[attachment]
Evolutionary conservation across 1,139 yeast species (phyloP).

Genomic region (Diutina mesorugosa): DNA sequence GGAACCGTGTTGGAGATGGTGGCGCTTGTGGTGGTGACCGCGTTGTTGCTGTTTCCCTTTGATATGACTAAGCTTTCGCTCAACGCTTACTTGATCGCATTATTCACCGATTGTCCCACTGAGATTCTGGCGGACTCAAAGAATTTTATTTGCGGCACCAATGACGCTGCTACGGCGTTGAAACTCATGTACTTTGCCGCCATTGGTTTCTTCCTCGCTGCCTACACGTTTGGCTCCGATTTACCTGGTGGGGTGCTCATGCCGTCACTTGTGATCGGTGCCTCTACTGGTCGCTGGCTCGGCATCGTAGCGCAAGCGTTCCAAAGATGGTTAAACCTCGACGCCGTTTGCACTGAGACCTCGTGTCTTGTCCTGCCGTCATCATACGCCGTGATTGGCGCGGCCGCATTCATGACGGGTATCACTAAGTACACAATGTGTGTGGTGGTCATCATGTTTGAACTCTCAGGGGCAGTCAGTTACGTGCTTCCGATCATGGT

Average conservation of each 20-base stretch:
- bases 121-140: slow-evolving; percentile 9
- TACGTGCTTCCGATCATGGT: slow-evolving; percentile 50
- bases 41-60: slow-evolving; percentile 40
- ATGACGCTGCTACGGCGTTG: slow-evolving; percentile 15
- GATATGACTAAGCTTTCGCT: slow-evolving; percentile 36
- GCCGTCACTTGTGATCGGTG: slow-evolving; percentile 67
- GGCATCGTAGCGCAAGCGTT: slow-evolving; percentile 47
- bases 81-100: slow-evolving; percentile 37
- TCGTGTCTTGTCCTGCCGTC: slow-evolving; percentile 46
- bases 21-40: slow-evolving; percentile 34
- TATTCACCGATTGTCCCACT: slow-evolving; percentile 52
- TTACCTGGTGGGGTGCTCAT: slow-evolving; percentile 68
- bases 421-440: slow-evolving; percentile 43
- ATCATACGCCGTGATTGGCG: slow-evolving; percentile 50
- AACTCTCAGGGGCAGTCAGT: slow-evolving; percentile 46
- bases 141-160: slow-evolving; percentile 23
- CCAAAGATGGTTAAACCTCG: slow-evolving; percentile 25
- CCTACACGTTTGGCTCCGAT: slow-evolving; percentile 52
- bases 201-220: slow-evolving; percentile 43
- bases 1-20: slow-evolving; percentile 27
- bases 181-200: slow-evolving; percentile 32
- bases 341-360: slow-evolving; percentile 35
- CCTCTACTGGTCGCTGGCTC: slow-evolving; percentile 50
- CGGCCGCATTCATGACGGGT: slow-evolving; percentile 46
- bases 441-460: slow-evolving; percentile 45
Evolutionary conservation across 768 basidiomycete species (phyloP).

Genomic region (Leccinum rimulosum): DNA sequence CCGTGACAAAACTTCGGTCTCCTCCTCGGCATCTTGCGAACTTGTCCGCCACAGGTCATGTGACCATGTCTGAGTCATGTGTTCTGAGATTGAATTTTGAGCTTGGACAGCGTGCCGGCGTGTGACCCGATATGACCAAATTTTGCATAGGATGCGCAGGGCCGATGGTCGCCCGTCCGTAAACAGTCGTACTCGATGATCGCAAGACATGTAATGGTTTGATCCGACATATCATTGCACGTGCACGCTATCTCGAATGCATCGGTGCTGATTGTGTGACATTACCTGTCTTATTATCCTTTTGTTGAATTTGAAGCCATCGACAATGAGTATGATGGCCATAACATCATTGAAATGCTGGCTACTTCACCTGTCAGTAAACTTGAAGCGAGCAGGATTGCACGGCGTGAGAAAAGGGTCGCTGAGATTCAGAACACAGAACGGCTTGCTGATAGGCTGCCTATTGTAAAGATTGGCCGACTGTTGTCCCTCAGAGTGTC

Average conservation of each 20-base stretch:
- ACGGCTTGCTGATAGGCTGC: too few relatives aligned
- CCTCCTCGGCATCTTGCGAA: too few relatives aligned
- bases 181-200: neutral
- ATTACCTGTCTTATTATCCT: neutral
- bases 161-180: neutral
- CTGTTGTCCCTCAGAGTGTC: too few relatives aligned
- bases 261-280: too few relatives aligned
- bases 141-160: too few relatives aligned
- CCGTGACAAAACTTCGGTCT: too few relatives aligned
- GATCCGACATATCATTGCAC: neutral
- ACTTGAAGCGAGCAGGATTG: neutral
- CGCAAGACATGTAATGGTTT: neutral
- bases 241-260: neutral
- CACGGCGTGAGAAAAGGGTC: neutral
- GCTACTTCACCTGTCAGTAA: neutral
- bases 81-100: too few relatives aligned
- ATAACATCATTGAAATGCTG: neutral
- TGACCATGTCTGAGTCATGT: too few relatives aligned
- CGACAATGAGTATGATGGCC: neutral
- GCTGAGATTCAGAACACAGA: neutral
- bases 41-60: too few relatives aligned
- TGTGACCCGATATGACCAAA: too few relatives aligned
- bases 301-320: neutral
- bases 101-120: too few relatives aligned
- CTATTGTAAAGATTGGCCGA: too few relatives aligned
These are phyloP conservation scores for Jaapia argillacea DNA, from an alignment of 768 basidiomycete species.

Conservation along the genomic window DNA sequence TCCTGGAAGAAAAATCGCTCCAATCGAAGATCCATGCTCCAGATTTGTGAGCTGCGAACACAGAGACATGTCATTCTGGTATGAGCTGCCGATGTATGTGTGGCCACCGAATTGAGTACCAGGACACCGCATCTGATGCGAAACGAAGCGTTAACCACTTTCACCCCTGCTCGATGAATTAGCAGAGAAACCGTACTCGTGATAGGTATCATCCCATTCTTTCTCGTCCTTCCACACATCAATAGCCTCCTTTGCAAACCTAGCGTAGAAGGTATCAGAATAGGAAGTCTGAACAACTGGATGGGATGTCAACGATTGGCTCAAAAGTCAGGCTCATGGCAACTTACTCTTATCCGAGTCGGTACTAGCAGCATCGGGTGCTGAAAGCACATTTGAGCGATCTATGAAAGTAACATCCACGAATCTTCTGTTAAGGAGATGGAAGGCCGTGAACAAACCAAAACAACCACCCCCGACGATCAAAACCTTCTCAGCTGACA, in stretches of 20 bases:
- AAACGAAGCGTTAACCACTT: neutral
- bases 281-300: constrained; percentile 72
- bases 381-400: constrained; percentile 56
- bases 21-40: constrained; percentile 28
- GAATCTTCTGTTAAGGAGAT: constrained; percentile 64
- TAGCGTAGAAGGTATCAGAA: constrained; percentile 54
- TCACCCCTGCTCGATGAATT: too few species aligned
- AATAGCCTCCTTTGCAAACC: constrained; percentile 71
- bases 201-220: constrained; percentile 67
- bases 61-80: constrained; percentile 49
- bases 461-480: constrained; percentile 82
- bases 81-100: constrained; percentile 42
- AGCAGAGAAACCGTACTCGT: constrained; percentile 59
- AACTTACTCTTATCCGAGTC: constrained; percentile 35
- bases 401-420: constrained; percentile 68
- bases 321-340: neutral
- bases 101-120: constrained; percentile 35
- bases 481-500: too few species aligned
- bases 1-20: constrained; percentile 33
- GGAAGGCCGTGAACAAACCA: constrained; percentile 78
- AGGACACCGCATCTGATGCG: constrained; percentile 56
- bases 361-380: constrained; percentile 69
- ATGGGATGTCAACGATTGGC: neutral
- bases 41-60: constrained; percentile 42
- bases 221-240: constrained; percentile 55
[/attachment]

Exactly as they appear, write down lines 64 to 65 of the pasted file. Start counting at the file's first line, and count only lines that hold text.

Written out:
- TAGCGTAGAAGGTATCAGAA: constrained; percentile 54
- TCACCCCTGCTCGATGAATT: too few species aligned